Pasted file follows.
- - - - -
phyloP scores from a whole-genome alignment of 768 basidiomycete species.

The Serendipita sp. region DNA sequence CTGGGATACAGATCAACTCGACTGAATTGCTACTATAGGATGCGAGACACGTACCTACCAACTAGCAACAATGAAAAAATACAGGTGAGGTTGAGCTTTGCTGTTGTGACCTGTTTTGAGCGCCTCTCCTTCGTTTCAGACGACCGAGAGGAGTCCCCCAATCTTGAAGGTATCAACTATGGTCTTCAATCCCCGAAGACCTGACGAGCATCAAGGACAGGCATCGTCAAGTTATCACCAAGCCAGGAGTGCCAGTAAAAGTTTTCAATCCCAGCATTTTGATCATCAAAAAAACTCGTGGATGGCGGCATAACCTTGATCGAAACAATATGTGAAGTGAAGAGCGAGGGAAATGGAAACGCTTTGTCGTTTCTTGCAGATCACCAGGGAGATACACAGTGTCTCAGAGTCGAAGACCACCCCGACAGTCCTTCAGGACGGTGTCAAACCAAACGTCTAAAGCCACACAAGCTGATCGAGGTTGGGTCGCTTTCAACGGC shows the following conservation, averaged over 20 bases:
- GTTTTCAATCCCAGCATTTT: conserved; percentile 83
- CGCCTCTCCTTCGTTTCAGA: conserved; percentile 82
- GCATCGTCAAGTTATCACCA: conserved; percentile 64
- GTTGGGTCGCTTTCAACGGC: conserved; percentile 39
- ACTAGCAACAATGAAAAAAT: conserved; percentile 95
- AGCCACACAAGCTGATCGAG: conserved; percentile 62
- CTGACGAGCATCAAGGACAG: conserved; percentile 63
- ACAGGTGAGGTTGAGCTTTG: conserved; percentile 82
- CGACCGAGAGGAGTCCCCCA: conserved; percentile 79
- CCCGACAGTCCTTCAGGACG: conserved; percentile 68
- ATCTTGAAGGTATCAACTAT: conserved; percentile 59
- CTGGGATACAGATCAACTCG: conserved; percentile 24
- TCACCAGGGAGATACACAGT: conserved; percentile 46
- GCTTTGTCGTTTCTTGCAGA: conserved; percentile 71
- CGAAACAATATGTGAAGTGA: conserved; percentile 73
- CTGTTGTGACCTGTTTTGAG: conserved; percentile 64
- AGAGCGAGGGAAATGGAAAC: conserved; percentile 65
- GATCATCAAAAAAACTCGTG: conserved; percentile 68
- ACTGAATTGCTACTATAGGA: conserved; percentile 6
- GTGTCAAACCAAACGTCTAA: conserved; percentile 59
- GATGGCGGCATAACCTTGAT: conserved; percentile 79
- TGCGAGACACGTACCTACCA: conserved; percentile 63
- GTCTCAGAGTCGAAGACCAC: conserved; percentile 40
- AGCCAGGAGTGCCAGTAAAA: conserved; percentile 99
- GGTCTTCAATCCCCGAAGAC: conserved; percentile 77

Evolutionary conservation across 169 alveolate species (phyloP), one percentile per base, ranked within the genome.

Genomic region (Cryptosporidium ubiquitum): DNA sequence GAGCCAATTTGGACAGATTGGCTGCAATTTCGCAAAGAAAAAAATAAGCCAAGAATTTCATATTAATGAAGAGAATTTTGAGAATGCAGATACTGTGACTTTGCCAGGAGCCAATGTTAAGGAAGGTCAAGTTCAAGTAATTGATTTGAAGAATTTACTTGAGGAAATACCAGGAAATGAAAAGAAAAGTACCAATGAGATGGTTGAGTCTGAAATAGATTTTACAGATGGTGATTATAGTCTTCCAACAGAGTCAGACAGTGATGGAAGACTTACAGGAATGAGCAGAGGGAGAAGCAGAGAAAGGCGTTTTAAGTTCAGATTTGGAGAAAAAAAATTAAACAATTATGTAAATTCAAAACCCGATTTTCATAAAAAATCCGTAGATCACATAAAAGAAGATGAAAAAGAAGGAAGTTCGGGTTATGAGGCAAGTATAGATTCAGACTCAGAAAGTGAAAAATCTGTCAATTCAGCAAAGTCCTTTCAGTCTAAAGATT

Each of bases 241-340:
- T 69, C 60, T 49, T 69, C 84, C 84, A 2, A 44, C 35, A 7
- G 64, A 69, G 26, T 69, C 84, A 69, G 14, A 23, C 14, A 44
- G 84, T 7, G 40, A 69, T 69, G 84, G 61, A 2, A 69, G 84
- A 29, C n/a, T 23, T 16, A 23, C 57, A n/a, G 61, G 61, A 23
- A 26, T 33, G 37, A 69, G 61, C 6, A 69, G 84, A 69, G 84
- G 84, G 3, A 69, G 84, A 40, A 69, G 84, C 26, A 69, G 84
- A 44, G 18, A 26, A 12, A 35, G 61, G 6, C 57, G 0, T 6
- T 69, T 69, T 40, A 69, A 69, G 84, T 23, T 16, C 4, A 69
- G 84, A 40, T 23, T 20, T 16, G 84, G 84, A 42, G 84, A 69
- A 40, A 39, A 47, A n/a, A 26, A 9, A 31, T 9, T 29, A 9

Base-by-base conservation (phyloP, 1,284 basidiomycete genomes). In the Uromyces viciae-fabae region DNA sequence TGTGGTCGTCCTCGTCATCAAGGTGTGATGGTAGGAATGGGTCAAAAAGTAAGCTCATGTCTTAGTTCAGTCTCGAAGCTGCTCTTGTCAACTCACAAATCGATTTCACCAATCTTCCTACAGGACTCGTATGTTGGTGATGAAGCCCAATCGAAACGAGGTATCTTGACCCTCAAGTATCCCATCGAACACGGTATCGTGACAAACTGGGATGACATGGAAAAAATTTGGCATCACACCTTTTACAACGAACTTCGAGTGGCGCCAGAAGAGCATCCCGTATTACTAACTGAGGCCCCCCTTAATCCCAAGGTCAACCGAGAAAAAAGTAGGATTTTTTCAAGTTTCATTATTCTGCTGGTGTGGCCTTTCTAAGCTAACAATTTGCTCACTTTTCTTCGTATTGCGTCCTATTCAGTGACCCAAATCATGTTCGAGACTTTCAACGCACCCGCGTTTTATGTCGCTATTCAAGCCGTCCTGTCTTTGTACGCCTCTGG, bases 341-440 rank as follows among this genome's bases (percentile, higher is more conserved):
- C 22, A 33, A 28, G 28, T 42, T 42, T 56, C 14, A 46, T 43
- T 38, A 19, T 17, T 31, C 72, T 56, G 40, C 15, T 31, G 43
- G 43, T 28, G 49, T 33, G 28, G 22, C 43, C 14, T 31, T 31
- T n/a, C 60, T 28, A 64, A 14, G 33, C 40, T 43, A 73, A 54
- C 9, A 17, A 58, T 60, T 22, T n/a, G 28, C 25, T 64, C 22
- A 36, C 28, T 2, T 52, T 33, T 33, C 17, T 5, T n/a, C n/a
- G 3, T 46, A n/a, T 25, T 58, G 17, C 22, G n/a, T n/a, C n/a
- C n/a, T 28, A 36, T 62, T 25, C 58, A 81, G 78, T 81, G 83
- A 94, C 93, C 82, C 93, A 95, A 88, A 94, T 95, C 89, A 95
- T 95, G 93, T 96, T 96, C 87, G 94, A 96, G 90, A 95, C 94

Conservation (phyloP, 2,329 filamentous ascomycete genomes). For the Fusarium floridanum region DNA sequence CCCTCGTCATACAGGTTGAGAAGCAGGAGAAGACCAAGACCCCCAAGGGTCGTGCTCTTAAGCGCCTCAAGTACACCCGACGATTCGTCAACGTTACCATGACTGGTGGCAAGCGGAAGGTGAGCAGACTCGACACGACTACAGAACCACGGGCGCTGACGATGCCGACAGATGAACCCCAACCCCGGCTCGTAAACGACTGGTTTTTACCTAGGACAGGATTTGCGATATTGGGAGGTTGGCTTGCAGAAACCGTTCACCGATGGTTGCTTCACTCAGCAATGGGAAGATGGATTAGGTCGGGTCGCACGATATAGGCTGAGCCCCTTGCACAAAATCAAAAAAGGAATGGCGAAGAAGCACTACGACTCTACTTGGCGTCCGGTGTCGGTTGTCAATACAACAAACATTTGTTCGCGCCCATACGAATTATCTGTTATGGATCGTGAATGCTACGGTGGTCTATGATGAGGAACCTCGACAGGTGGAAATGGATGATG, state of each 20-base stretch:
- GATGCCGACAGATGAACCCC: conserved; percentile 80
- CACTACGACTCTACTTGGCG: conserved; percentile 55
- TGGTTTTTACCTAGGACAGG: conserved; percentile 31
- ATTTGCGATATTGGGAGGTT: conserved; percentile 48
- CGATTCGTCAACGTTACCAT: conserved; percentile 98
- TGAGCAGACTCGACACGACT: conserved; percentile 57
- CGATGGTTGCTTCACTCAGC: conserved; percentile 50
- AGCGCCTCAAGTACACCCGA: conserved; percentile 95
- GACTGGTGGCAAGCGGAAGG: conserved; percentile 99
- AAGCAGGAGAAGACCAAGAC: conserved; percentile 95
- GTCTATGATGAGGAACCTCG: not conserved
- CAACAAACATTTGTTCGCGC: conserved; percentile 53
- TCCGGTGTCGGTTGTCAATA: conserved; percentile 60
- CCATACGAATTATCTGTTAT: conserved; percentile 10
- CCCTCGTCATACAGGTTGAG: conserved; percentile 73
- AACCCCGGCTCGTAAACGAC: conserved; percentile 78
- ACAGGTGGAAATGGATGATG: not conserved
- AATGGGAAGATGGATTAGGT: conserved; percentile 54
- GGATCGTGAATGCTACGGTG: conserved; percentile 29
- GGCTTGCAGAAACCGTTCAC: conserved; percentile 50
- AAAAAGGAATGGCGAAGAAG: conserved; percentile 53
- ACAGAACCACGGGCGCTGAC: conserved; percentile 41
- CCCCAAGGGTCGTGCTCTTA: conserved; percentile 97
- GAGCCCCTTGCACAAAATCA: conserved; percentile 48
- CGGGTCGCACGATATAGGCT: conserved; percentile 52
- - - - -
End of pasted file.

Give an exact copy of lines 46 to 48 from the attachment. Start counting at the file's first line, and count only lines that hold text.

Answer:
- C 9, A 17, A 58, T 60, T 22, T n/a, G 28, C 25, T 64, C 22
- A 36, C 28, T 2, T 52, T 33, T 33, C 17, T 5, T n/a, C n/a
- G 3, T 46, A n/a, T 25, T 58, G 17, C 22, G n/a, T n/a, C n/a